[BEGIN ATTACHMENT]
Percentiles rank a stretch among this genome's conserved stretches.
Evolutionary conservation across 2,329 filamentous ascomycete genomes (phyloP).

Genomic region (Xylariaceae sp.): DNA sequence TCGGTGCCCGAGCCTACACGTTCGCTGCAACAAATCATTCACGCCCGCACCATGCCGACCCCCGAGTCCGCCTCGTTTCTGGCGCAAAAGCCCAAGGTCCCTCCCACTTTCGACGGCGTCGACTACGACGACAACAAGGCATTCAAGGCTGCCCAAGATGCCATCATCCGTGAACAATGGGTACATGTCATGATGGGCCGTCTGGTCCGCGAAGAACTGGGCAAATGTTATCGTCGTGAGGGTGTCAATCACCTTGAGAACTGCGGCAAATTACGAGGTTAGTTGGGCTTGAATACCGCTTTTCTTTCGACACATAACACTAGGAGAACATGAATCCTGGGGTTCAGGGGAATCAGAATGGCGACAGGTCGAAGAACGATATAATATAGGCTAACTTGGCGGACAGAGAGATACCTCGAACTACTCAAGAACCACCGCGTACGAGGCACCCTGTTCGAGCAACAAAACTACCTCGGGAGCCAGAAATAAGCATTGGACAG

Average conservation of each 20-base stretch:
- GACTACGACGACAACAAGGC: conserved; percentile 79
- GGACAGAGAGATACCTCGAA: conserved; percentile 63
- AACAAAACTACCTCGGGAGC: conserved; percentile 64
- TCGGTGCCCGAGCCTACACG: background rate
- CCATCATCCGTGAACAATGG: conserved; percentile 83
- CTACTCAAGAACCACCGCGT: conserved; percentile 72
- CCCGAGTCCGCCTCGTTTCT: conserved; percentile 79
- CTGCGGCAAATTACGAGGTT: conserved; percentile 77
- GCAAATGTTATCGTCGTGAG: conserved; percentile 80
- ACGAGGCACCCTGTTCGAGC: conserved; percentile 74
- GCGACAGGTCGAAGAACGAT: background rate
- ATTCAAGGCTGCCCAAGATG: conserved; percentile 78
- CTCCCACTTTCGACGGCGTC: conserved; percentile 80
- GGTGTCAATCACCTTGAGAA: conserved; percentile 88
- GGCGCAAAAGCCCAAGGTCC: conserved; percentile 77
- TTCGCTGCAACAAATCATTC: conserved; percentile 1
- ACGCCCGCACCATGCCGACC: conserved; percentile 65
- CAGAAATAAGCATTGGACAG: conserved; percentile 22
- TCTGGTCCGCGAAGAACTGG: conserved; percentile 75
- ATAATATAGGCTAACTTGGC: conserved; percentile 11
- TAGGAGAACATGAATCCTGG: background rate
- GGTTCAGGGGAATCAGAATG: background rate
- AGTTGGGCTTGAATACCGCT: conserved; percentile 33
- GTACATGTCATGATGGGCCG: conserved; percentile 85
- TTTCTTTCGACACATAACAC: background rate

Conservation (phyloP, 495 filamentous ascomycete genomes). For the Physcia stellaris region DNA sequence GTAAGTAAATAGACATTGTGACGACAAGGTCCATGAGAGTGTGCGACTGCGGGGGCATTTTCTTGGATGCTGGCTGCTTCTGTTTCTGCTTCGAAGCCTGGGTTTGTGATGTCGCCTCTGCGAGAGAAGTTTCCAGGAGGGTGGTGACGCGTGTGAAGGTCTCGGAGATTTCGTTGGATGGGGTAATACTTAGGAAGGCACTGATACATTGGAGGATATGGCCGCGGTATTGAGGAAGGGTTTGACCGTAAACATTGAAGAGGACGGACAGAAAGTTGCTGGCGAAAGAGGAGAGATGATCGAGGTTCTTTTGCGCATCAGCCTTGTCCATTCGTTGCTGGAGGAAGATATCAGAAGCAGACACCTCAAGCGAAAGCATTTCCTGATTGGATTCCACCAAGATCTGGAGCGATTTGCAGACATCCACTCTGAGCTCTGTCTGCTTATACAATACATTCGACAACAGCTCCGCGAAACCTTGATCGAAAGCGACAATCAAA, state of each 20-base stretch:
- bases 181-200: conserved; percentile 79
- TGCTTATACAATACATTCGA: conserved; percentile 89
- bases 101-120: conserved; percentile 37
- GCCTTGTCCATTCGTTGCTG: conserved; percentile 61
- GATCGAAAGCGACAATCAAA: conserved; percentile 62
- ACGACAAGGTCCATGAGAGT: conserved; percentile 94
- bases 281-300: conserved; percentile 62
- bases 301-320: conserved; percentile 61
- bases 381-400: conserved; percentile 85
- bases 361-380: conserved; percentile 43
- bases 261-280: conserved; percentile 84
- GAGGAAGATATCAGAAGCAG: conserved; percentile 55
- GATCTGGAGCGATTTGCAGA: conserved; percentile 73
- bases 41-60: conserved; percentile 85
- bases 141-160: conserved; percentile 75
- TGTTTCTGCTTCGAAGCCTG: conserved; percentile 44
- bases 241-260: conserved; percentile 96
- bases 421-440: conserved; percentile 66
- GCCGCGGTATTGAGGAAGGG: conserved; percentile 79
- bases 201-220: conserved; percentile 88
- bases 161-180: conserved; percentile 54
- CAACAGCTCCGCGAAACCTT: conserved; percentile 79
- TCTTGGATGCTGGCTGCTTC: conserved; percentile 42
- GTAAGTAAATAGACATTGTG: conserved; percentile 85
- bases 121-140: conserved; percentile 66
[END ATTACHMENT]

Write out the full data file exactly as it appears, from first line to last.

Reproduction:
Percentiles rank a stretch among this genome's conserved stretches.
Evolutionary conservation across 2,329 filamentous ascomycete genomes (phyloP).

Genomic region (Xylariaceae sp.): DNA sequence TCGGTGCCCGAGCCTACACGTTCGCTGCAACAAATCATTCACGCCCGCACCATGCCGACCCCCGAGTCCGCCTCGTTTCTGGCGCAAAAGCCCAAGGTCCCTCCCACTTTCGACGGCGTCGACTACGACGACAACAAGGCATTCAAGGCTGCCCAAGATGCCATCATCCGTGAACAATGGGTACATGTCATGATGGGCCGTCTGGTCCGCGAAGAACTGGGCAAATGTTATCGTCGTGAGGGTGTCAATCACCTTGAGAACTGCGGCAAATTACGAGGTTAGTTGGGCTTGAATACCGCTTTTCTTTCGACACATAACACTAGGAGAACATGAATCCTGGGGTTCAGGGGAATCAGAATGGCGACAGGTCGAAGAACGATATAATATAGGCTAACTTGGCGGACAGAGAGATACCTCGAACTACTCAAGAACCACCGCGTACGAGGCACCCTGTTCGAGCAACAAAACTACCTCGGGAGCCAGAAATAAGCATTGGACAG

Average conservation of each 20-base stretch:
- GACTACGACGACAACAAGGC: conserved; percentile 79
- GGACAGAGAGATACCTCGAA: conserved; percentile 63
- AACAAAACTACCTCGGGAGC: conserved; percentile 64
- TCGGTGCCCGAGCCTACACG: background rate
- CCATCATCCGTGAACAATGG: conserved; percentile 83
- CTACTCAAGAACCACCGCGT: conserved; percentile 72
- CCCGAGTCCGCCTCGTTTCT: conserved; percentile 79
- CTGCGGCAAATTACGAGGTT: conserved; percentile 77
- GCAAATGTTATCGTCGTGAG: conserved; percentile 80
- ACGAGGCACCCTGTTCGAGC: conserved; percentile 74
- GCGACAGGTCGAAGAACGAT: background rate
- ATTCAAGGCTGCCCAAGATG: conserved; percentile 78
- CTCCCACTTTCGACGGCGTC: conserved; percentile 80
- GGTGTCAATCACCTTGAGAA: conserved; percentile 88
- GGCGCAAAAGCCCAAGGTCC: conserved; percentile 77
- TTCGCTGCAACAAATCATTC: conserved; percentile 1
- ACGCCCGCACCATGCCGACC: conserved; percentile 65
- CAGAAATAAGCATTGGACAG: conserved; percentile 22
- TCTGGTCCGCGAAGAACTGG: conserved; percentile 75
- ATAATATAGGCTAACTTGGC: conserved; percentile 11
- TAGGAGAACATGAATCCTGG: background rate
- GGTTCAGGGGAATCAGAATG: background rate
- AGTTGGGCTTGAATACCGCT: conserved; percentile 33
- GTACATGTCATGATGGGCCG: conserved; percentile 85
- TTTCTTTCGACACATAACAC: background rate

Conservation (phyloP, 495 filamentous ascomycete genomes). For the Physcia stellaris region DNA sequence GTAAGTAAATAGACATTGTGACGACAAGGTCCATGAGAGTGTGCGACTGCGGGGGCATTTTCTTGGATGCTGGCTGCTTCTGTTTCTGCTTCGAAGCCTGGGTTTGTGATGTCGCCTCTGCGAGAGAAGTTTCCAGGAGGGTGGTGACGCGTGTGAAGGTCTCGGAGATTTCGTTGGATGGGGTAATACTTAGGAAGGCACTGATACATTGGAGGATATGGCCGCGGTATTGAGGAAGGGTTTGACCGTAAACATTGAAGAGGACGGACAGAAAGTTGCTGGCGAAAGAGGAGAGATGATCGAGGTTCTTTTGCGCATCAGCCTTGTCCATTCGTTGCTGGAGGAAGATATCAGAAGCAGACACCTCAAGCGAAAGCATTTCCTGATTGGATTCCACCAAGATCTGGAGCGATTTGCAGACATCCACTCTGAGCTCTGTCTGCTTATACAATACATTCGACAACAGCTCCGCGAAACCTTGATCGAAAGCGACAATCAAA, state of each 20-base stretch:
- bases 181-200: conserved; percentile 79
- TGCTTATACAATACATTCGA: conserved; percentile 89
- bases 101-120: conserved; percentile 37
- GCCTTGTCCATTCGTTGCTG: conserved; percentile 61
- GATCGAAAGCGACAATCAAA: conserved; percentile 62
- ACGACAAGGTCCATGAGAGT: conserved; percentile 94
- bases 281-300: conserved; percentile 62
- bases 301-320: conserved; percentile 61
- bases 381-400: conserved; percentile 85
- bases 361-380: conserved; percentile 43
- bases 261-280: conserved; percentile 84
- GAGGAAGATATCAGAAGCAG: conserved; percentile 55
- GATCTGGAGCGATTTGCAGA: conserved; percentile 73
- bases 41-60: conserved; percentile 85
- bases 141-160: conserved; percentile 75
- TGTTTCTGCTTCGAAGCCTG: conserved; percentile 44
- bases 241-260: conserved; percentile 96
- bases 421-440: conserved; percentile 66
- GCCGCGGTATTGAGGAAGGG: conserved; percentile 79
- bases 201-220: conserved; percentile 88
- bases 161-180: conserved; percentile 54
- CAACAGCTCCGCGAAACCTT: conserved; percentile 79
- TCTTGGATGCTGGCTGCTTC: conserved; percentile 42
- GTAAGTAAATAGACATTGTG: conserved; percentile 85
- bases 121-140: conserved; percentile 66